Accusations of illegality and deception were hurled at Croydon Council at a volatile public meeting held over the future of an under threat library.

Councillor Sara Bashford, cabinet member for culture and sport, came under a barrage of complaints at the meeting, at the Salvation Army Hall, in Upper Norwood on Wednesday, May 16.

About 230 campaigners packed into the hall to protest against the dissolution of an agreement between Lambeth and Croydon councils to jointly fund and operate the Upper Norwood Library.

Generations young and old were represented at the meeting, with four-year-old Finlay Wilkie-Jones reading a letter to Croydon Council’s leader Mike Fisher pleading for the library to remain open.

He said: “Dear Mr Fisher, please don’t close the library. I like to borrow books and DVDs. I will be very sad if you close the library.”

Coun Bashford laid the blame on Lambeth accusing them of failing to attend two annual general meetings, paralysing the joint management committee.

She said: "As a council we have a responsibility to make sure council tax money is being used appropriately.

"We have been in communication with Lambeth to find a way forward but it is clear this will not be a joint agreement as in the past."

John Payne, from the Crystal Palace Community Association, launched a scathing attack on the behaviour of Croydon Council accusing it of creating this situation.

He said: “The 112-year-old Upper Norwood Joint Library has survived two world wars, the great depression the three day working week and numerous recessions but now faces its greatest threat from Croydon Council flouting its legal agreement.”

He said the appointment of non-local councillors to the committee in 2010/11 began the dispute and was against an agreement signed by both councils in 2006.

He said the decision to dissolve the joint board is illegal and can only be done the secretary of state, and called on the dispute to be taken to an independent arbiter.

Croydon Council has creating a consultation document online and available in the library, offering four options for the service.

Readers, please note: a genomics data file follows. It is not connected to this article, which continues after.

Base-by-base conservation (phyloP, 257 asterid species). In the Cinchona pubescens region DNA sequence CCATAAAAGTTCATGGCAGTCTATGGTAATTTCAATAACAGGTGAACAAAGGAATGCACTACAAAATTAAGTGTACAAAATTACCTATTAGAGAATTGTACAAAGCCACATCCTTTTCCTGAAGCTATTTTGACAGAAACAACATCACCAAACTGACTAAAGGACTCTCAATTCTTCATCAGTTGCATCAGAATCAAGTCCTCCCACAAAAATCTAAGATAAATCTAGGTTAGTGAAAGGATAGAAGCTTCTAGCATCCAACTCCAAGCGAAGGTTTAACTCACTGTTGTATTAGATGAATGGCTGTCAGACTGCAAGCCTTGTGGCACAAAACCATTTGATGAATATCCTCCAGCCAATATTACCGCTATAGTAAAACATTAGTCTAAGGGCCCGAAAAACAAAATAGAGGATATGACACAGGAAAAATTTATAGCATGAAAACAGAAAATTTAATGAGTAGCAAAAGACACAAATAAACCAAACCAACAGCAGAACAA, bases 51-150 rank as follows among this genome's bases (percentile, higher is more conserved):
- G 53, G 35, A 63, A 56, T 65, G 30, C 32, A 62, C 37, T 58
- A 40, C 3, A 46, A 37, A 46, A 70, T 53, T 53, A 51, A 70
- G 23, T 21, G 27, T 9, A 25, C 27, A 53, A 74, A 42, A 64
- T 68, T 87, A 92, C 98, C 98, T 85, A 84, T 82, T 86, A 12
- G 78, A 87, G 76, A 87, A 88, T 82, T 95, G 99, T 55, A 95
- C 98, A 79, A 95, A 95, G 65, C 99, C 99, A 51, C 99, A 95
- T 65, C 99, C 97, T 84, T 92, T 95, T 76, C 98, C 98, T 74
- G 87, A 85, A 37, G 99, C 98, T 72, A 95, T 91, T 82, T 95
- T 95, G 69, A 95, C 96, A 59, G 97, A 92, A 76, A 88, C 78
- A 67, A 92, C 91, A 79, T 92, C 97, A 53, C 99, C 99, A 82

The meeting heard about 600 copies had been filled out, with the deadline on May 20, but many residents complained the consultation was confusing and skewed.

Options include continuing to fund the library at the existing level, reducing funding to the library, withdrawing funding, with money then used in improve other library services in the area and finally withdrawing funding and using the savings to protect other council services.

The meeting also heard from Val Shawcross, GLA member for Lambeth, who said Lambeth Council had promised to continue funding the library and was calling on Croydon to honour the agreement.

She said: “I want to hear a clear commitment to this library for the coming decades.

Coun Bashford was unable to offer the commitment, reiterating the consultation was about looking at the future of the service, but that there would be no agreement with Lambeth.

She came under further attack from resident Shelagh McDonough, who accused her of making her feel worthless at previous meetings over the running of the library.

She said: “I attended those two meetings. You treated us with contempt. I don’t expect elected members of Croydon Council to behaviour in such a way that made me fell less than worthless.”

Coun Bashford apologised and said she never intended to offend anyone during public meetings.

Consultation documents can be found by visiting or it can be picked up from libraries and council offices.